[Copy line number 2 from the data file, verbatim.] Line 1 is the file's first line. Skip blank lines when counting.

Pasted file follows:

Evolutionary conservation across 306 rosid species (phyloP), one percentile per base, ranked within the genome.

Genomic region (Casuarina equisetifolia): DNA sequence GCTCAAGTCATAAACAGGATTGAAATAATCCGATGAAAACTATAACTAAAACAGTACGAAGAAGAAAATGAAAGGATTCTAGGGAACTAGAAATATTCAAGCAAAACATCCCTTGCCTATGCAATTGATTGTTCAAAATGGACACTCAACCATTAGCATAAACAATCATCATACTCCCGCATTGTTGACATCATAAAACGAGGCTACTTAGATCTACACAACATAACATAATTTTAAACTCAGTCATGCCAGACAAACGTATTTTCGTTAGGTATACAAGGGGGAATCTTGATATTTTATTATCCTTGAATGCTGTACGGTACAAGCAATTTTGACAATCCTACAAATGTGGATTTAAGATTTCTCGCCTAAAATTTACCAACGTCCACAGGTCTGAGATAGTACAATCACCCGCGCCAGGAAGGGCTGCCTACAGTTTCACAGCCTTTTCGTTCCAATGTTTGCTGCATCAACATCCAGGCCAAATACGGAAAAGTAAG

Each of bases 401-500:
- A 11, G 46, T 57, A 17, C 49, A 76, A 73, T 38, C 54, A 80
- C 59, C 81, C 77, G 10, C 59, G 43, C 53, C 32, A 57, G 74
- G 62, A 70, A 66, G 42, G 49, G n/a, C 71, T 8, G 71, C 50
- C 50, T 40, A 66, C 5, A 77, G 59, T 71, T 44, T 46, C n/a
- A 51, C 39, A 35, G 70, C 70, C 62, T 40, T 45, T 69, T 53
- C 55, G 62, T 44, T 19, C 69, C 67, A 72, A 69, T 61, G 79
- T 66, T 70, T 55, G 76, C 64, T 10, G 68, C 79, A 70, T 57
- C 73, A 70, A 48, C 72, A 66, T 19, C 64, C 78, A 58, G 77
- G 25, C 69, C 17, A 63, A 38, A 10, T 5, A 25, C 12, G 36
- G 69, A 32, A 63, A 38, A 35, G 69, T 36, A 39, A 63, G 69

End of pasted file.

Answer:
Genomic region (Casuarina equisetifolia): DNA sequence GCTCAAGTCATAAACAGGATTGAAATAATCCGATGAAAACTATAACTAAAACAGTACGAAGAAGAAAATGAAAGGATTCTAGGGAACTAGAAATATTCAAGCAAAACATCCCTTGCCTATGCAATTGATTGTTCAAAATGGACACTCAACCATTAGCATAAACAATCATCATACTCCCGCATTGTTGACATCATAAAACGAGGCTACTTAGATCTACACAACATAACATAATTTTAAACTCAGTCATGCCAGACAAACGTATTTTCGTTAGGTATACAAGGGGGAATCTTGATATTTTATTATCCTTGAATGCTGTACGGTACAAGCAATTTTGACAATCCTACAAATGTGGATTTAAGATTTCTCGCCTAAAATTTACCAACGTCCACAGGTCTGAGATAGTACAATCACCCGCGCCAGGAAGGGCTGCCTACAGTTTCACAGCCTTTTCGTTCCAATGTTTGCTGCATCAACATCCAGGCCAAATACGGAAAAGTAAG